Europe: Rescuers try to save trapped miners in Turkey after explosion and fire leaves at least 201 dead
08:12 14 May 2014
Rescuers were struggling to reach more than 200 miners trapped underground after an explosion and fire at a coal mine in western Turkey killed at least 201 workers.
In one of the worst mining disasters in Turkish history, energy minister Taner Yildiz said 787 people were inside the coal mine in Soma at the time of the accident and 363 of them had been rescued so far.
At least 80 miners were injured, including four who were in a serious condition, he told reporters in Soma, as he oversaw the rescue operation involving more than 400 rescuers.
The accident occurred when the workers were preparing for a shift change, officials said, which probably raised the casualty toll because there were more miners inside the mine than usual.
Mr Yildiz said the deaths were caused by carbon monoxide poisoning and feared the death toll could end up much higher than the latest count of 201 workers.
The rescue effort is “reaching a critical stage,” he said, with more deaths likely as time passes.
Earlier, the minister said the rescue operations were hindered because the mine had not completely been cleared of gas.
Authorities say the disaster followed an explosion and fire caused by a power distribution unit at the mine, which is some 155 miles south of Istanbul.
Nurettin Akcul, a mining trade union leader, told HaberTurk television that Turkey was probably facing its worst mining accident ever.
“Time is working against us. We fear that the numbers could rise further,” Mr Yildiz said.
“We have to finish this (rescue operation) by dawn. I have to say that our pain, our trouble could increase.”
Earlier Mr Yildiz said some of the workers were 460 yards deep inside the mine. News reports said the workers could not use lifts to get out of the mine because the explosion had caused a power cut.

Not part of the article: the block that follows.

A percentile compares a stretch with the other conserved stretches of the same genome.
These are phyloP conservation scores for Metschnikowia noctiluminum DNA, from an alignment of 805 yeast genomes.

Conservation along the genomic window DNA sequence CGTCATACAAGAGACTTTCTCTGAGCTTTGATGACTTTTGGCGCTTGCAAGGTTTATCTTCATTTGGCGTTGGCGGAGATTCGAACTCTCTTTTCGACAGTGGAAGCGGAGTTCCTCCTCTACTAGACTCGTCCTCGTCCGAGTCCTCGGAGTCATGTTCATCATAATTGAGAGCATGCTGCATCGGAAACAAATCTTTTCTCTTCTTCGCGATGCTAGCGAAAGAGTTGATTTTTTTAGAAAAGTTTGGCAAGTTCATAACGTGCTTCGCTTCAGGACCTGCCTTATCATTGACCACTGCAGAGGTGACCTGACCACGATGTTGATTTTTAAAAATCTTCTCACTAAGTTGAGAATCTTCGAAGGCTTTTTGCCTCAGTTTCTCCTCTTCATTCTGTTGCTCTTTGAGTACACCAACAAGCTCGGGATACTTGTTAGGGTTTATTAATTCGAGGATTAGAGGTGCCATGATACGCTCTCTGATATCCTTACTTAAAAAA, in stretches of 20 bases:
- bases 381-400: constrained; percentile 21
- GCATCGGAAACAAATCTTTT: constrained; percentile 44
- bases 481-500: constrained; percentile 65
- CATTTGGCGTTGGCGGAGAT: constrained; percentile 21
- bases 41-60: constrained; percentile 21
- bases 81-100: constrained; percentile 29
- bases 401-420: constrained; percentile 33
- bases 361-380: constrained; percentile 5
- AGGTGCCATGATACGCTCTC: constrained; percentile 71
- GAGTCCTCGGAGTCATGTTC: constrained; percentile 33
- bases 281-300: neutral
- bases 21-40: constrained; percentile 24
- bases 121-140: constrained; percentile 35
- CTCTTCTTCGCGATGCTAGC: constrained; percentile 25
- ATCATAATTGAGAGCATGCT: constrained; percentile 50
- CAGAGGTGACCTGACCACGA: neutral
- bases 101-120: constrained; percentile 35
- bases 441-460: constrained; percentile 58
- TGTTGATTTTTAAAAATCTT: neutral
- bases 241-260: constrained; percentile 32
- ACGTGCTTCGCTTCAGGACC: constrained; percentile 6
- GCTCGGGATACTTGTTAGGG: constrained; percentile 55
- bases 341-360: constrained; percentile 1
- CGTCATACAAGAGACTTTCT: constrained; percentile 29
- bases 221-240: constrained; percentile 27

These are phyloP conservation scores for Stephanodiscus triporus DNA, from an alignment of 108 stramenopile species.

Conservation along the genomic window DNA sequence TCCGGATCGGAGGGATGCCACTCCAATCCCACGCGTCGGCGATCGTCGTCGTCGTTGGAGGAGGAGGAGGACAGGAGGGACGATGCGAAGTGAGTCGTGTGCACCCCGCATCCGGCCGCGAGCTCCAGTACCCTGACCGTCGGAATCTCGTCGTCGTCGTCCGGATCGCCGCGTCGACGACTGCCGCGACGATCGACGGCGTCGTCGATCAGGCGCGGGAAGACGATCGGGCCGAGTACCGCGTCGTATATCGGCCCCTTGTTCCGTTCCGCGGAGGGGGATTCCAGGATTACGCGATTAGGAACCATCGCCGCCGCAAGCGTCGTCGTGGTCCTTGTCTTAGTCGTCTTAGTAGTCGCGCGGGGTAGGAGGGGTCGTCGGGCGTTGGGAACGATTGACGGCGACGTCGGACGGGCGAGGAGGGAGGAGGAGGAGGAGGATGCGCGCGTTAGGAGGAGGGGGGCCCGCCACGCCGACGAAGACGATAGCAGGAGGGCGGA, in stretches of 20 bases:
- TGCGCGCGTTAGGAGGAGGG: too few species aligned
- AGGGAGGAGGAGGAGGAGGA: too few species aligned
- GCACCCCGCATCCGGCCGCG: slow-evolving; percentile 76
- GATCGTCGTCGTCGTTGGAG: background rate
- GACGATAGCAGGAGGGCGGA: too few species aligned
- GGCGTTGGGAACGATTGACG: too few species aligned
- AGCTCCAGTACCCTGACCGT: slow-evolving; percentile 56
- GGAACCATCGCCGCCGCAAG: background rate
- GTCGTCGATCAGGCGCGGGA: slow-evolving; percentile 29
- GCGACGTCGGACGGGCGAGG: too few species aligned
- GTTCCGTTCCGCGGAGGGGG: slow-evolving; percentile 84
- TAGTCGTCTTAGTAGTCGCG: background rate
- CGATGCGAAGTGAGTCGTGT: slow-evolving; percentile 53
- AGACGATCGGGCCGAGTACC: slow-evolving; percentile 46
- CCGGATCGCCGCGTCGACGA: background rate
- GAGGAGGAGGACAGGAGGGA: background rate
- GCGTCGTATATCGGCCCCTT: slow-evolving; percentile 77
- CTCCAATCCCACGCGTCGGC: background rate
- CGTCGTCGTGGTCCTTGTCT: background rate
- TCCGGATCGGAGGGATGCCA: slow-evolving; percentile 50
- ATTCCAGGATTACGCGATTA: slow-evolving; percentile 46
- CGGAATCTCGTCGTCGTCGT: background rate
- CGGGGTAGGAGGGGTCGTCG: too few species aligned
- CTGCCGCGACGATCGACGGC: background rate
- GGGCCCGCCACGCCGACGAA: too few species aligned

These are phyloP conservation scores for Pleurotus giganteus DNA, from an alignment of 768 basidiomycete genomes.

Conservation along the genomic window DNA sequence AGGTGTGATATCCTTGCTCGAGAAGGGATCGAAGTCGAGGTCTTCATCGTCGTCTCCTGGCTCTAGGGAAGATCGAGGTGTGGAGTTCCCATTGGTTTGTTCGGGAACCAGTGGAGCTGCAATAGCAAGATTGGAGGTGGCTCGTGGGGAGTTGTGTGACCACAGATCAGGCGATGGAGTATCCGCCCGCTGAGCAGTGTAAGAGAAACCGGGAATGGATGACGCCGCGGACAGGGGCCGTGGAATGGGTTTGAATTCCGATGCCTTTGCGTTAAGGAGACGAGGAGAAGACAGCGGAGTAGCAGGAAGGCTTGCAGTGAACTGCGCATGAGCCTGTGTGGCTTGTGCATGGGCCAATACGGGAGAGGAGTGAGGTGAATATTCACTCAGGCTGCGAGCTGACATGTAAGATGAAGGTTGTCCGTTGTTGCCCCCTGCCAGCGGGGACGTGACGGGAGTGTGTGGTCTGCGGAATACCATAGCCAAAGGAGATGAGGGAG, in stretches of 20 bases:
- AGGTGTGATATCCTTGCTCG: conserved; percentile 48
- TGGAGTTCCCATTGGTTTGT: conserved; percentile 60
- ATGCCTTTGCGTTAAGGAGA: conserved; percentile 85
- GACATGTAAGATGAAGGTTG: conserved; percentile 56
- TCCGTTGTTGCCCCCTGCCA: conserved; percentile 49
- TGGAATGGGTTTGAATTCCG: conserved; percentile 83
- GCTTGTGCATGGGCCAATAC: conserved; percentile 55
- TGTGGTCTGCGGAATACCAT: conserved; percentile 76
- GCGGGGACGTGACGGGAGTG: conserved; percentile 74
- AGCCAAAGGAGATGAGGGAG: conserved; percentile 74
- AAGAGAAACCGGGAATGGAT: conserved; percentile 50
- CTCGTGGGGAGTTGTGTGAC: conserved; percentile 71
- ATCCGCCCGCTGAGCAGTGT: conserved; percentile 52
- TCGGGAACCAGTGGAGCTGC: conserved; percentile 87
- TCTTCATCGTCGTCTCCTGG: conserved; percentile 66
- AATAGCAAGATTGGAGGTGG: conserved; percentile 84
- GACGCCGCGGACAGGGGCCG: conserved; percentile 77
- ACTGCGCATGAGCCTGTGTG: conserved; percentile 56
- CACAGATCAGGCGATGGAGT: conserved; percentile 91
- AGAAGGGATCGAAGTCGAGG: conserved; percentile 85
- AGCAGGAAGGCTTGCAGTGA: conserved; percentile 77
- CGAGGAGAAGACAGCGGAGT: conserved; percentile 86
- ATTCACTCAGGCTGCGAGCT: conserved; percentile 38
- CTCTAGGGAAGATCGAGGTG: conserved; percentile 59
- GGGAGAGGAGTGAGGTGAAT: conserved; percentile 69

Television footage showed people cheering and applauding as some trapped workers emerged out of the mine, helped by rescuers, their faces and hard-hats covered in soot.
One wiped away tears on his jacket, another smiled, waved and flashed a “thumbs up” sign at onlookers.
Dozens of ambulances ferried back and forth bodies and the injured extracted from the mine and rescue workers were massed at the entrance of the mine on a hill side. Family members at the scene pleaded for news of their loved ones.
One woman threw herself on the ground, crying after hearing about the death of a loved one, HaberTurk television showed.
There were tears of joy for another who told the station she had just spoken by telephone to a missing relative.
Police set up fences and stood guard around Soma state hospital to keep the crowds away.
Prime Minister Recep Tayyip Erdogan postponed a one-day visit to Albania scheduled for today and planned to visit Soma instead.
SOMA Komur Isletmeleri, which owns the mine, said the accident occurred despite the “highest safety measures and constant controls” and added that an investigation was being launched.
“Our main priority is to get our workers out so that they may be reunited with their loved ones,” the company said in a statement.
Mining accidents are common in Turkey, which is plagued by poor safety conditions.
Turkey’s worst mining disaster was a 1992 gas explosion that killed 263 workers near the Black Sea port of Zonguldak.